On appeal, the Petitioner contends that he received the ineffective assistance of counsel because trial counsel failed to address the speedy trial issue and failed to argue the preindictment delay issue competently on direct appeal of his conviction. He also contends that he received the ineffective assistance of counsel because trial counsel failed to communicate with him regarding trial and appellate strategy, plea offers, and the severe consequences of a conviction under the Drug-Free School Zone Act. Finally, he
contends that he is entitled to post-conviction relief because the State failed to follow the mandatory joinder rule. The State argues that the Petitioner is not entitled to relief. We agree with the State.
A. Ineffective Assistance of Counsel
To be successful in a claim for post-conviction relief, a petitioner must prove the factual allegations contained in the post-conviction petition by clear and convincing evidence. See Tenn. Code Ann. § 40-30-110(f). “‘Clear and convincing evidence means evidence in which there is no serious or substantial doubt about the correctness of the conclusions drawn from the evidence.’” State v. Holder, 15 S.W.3d 905, 911 (Tenn. Crim. App. 1999) (quoting Hodges v. S.C. Toof & Co., 833 S.W.2d 896, 901 n.3 (Tenn. 1992)). Issues regarding the credibility of witnesses, the weight and value to be accorded their testimony, and the factual questions raised by the evidence adduced at trial are to be resolved by the post-conviction court as the trier of fact. See Henley v. State, 960 S.W.2d 572, 579 (Tenn. 1997). Therefore, the post-conviction court’s findings of fact are entitled to substantial deference on appeal unless the evidence preponderates against those findings. See Fields v. State, 40 S.W.3d 450, 458 (Tenn. 2001).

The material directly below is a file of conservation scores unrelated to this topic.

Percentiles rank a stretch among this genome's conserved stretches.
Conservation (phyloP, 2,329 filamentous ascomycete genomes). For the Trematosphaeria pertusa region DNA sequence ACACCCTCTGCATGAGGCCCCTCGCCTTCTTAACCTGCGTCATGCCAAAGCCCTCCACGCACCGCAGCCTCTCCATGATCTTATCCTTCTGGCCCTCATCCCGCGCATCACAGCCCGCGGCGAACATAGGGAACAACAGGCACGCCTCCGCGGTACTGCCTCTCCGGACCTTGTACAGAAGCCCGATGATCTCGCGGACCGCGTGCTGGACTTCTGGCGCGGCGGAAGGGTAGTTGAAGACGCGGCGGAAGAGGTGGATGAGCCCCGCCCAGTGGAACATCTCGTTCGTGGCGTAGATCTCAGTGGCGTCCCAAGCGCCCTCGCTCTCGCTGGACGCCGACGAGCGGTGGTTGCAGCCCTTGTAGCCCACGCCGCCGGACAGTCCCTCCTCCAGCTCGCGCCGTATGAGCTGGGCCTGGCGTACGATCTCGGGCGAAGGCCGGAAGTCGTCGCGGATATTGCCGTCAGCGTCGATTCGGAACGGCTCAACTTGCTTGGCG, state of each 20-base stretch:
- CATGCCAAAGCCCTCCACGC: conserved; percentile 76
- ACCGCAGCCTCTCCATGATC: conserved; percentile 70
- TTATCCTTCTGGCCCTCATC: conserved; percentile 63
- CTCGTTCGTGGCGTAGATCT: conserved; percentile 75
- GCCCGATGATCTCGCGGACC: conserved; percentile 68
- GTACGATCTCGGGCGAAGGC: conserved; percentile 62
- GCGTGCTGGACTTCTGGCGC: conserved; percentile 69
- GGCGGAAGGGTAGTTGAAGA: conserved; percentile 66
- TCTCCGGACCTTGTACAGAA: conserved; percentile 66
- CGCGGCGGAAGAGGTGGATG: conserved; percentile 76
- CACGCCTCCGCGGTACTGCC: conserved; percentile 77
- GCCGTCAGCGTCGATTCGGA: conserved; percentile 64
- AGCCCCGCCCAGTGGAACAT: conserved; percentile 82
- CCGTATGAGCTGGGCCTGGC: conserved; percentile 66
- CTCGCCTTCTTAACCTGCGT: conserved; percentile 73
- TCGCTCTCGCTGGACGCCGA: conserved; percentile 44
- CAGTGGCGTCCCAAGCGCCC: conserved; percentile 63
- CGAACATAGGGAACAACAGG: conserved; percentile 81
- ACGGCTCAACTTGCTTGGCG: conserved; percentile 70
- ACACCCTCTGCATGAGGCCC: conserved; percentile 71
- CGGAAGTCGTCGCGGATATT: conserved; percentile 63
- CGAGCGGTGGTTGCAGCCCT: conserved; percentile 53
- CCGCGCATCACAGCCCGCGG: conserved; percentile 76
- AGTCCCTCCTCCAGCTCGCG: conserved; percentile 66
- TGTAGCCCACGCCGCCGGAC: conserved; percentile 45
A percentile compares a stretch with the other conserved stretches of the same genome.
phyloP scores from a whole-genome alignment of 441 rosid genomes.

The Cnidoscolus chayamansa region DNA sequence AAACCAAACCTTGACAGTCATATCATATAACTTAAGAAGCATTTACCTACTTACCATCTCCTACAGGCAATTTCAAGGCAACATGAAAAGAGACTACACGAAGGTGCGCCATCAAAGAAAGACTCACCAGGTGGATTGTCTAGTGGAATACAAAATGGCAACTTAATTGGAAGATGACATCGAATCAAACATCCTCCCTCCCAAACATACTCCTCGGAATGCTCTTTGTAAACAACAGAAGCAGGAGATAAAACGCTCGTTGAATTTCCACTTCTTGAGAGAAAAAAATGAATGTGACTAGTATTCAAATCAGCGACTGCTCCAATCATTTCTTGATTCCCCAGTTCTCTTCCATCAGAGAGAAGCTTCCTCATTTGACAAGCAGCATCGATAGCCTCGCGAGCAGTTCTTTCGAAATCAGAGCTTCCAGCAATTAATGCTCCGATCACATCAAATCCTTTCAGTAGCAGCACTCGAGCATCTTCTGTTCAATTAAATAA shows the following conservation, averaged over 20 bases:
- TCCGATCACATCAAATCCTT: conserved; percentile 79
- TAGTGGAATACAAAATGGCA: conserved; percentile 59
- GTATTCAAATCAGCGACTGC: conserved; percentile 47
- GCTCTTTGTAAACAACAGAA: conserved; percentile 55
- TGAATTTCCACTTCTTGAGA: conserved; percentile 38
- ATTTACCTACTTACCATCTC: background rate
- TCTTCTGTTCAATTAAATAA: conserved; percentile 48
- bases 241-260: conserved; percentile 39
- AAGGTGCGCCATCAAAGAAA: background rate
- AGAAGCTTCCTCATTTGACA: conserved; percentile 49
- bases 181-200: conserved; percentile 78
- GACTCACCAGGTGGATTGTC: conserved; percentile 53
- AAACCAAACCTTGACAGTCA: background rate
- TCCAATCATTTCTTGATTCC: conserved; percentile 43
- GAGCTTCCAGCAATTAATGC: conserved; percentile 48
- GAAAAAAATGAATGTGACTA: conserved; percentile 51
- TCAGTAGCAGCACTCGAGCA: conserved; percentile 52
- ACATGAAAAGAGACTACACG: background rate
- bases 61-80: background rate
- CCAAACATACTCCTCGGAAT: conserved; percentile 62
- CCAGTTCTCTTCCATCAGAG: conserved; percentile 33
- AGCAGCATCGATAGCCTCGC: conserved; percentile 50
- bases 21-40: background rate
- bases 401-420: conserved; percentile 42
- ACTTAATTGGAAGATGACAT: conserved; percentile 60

A claim of ineffective assistance of counsel is a mixed question of law and fact. See State v. Burns, 6 S.W.3d 453, 461 (Tenn. 1999). We will review the post-conviction court’s findings of fact de novo with a presumption that those findings are correct. See Fields, 40 S.W.3d at 458. However, we will review the post-conviction court’s conclusions of law purely de novo. Id.
When a petitioner seeks post-conviction relief on the basis of ineffective assistance of counsel, “the petitioner bears the burden of proving both that counsel’s performance was deficient and that the deficiency prejudiced the defense.” Goad v. State, 938 S.W.2d 363, 369 (Tenn. 1996) (citing Strickland v. Washington, 466 U.S. 668, 687 (1984)). To establish deficient performance, the petitioner must show that counsel’s performance was below “the range of competence demanded of attorneys in criminal cases.” Baxter v. Rose, 523 S.W.2d 930, 936 (Tenn. 1975). To establish prejudice, the petitioner must show that “there is a reasonable probability that, but for counsel’s unprofessional errors, the result of the proceeding would have been different. A